Non-polio enterovirus

is a virus. Most who are infected with this virus do not get sick. Summer and Fall is when people are more likely to become infected with non-polio enteroviruses.

Non-polio enterovirus Overview

Reviewed: September 17, 2014

Non-polio enteroviruses are very common viruses in that they cause about 10 to 15 million infections in the United States each year.

Enterovirus D68 (EV-D68) is one of many non-polio enteroviruses. This virus was first identified in California in 1962, but had not been commonly reported in the United States until the Fall of 2014.

Most people who get infected with non-polio enteroviruses do not get sick. Although anyone can get infected with non-polio enteroviruses, infants, children, and teenagers are more likely to get infected and become sick. This is because they do not yet have protection from previous exposures to the viruses. This holds true for Enterovirus D68 (EV-D68).

In the United States, the seasons that people are more likely to become infected with non-polio enteroviruses are the summer and fall.



Non-polio enterovirus Symptoms

Most people who are infected with non-polio enteroviruses do not get sick, or they only have mild illness. Symptoms of mild illness may include:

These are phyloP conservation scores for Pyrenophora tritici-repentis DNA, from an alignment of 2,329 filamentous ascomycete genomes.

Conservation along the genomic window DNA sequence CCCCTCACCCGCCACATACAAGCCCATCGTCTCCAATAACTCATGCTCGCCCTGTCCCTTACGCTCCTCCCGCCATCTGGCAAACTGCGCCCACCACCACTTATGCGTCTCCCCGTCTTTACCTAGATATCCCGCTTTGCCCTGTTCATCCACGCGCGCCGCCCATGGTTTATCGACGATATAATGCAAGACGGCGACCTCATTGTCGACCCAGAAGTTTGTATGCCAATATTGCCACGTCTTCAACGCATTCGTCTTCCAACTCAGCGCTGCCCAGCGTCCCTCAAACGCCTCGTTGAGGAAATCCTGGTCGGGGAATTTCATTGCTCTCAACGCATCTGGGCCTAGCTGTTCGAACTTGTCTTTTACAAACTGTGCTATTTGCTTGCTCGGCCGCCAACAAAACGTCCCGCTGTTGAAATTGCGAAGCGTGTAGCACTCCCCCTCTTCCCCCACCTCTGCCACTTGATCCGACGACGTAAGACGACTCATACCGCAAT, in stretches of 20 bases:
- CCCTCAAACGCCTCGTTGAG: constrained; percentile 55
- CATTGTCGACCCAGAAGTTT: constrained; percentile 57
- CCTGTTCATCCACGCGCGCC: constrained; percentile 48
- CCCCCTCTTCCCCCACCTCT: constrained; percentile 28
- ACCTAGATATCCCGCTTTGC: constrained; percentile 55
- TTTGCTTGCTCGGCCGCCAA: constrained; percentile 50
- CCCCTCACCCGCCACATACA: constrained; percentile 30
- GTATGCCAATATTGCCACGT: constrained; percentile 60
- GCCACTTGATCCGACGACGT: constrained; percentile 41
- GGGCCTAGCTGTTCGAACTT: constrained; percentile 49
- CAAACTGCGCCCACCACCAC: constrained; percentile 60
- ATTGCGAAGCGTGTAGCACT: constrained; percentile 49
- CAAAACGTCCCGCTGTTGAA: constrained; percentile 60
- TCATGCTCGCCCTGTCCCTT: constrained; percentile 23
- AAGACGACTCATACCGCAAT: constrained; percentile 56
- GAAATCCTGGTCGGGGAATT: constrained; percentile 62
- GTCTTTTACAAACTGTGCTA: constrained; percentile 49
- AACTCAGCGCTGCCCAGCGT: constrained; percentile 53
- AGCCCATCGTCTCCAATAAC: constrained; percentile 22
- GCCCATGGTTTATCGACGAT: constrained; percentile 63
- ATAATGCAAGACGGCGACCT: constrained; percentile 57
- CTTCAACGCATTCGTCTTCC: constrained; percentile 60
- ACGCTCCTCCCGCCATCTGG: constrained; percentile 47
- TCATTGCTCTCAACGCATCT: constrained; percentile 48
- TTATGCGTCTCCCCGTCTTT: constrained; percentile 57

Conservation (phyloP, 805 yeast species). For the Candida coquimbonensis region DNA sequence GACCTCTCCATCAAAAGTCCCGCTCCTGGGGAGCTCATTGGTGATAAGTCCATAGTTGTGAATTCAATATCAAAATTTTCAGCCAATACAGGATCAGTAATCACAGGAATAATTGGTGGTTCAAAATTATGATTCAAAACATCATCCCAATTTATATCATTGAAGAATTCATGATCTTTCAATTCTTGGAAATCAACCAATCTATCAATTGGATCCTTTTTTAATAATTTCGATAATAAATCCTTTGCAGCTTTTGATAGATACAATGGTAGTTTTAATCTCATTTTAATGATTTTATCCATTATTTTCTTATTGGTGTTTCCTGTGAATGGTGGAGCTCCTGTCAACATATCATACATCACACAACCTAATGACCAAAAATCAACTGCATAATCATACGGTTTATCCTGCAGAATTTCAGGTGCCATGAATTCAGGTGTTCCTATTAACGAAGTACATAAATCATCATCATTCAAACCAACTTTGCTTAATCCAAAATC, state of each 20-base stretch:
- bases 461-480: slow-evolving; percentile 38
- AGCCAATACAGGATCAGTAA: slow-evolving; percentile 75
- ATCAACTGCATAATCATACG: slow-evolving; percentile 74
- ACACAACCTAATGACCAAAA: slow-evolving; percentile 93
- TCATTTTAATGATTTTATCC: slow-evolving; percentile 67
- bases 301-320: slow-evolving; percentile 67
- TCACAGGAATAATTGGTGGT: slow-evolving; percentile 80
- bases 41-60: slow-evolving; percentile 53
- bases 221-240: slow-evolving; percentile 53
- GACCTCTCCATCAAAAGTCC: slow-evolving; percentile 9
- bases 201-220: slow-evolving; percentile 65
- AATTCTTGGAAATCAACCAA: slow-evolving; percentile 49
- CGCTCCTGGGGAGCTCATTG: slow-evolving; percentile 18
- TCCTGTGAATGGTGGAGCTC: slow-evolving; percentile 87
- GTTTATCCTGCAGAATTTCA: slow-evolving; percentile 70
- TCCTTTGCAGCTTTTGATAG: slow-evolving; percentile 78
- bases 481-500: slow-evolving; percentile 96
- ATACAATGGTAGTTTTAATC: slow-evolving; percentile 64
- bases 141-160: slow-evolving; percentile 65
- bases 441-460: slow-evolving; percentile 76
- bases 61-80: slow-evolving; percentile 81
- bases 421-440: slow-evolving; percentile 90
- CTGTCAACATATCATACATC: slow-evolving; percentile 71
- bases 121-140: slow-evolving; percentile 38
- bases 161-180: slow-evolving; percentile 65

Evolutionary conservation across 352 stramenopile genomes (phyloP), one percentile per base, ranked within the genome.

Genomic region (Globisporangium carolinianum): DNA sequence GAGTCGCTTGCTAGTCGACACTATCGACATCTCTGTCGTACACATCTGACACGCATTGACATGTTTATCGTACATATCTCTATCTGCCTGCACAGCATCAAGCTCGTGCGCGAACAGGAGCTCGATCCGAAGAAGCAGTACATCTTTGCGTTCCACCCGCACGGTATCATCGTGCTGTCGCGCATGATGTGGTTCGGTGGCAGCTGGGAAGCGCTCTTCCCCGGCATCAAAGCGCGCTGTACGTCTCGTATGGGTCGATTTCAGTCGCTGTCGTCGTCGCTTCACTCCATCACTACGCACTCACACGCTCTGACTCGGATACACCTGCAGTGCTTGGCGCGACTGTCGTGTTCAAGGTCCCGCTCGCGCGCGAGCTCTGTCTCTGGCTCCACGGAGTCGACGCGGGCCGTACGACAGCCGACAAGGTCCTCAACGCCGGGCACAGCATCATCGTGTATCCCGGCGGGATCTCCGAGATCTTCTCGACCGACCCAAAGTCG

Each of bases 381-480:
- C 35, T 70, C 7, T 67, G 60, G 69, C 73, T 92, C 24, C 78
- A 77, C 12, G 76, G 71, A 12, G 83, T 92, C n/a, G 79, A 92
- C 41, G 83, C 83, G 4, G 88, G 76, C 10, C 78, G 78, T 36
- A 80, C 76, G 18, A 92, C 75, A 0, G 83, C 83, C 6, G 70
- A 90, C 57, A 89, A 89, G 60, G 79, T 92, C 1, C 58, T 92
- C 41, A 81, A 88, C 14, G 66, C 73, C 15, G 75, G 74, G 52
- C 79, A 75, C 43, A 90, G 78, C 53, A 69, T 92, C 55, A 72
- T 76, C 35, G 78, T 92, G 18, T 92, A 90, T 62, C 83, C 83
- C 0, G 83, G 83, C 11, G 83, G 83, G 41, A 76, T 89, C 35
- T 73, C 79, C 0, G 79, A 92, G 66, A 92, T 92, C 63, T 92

• fever
  • runny nose
  • sneezing
  • cough
  • skin rash
  • mouth blisters
  • body and muscle aches
  • difficulty breathing and wheezing in Enterovirus D68 (EV-D68) cases (A history of asthma or a history of wheezing may play a role in experiencing this particular symptom)

Some non-polio enterovirus infections can cause

  • viral conjunctivitis
  • hand, foot, and mouth disease
  • viral meningitis (infection of the covering of the spinal cord and/or brain)

Non-polio enterovirus Causes

Non-polio enteroviruses are very common viruses that are transmitted by being in close contact, such as touching or shaking hands, with an infected person. Transmission can also occur by touching objects or surfaces that have the virus on them then touching your mouth, nose, or eyes.

Non-polio enteroviruses can be found in an infected person's:

  • feces (stool)
  • eyes, nose, and mouth secretions (such as saliva, nasal mucus, or sputum)
  • blister fluid

Since EV-D68 causes respiratory illness, the virus can be found in an infected person’s respiratory secretions, such as saliva, nasal mucus, or sputum. EV-D68 likely spreads from person to person when an infected person coughs, sneezes, or touches contaminated surfaces.

You can also be exposed to enterovirus by:

  • changing diapers of an infected person and then touching your mouth, nose, or eyes
  • drinking water that has the virus in it

Another thing to note is that:

  • Non-polio enterovirus can be passed from a person's body into the environment in your stool for several weeks or longer after you have been infected.
  • The virus can be passed from a person's body from your respiratory tract for 1 to 3 weeks or less.
  • Infected people can shed the virus even if they do not have symptoms.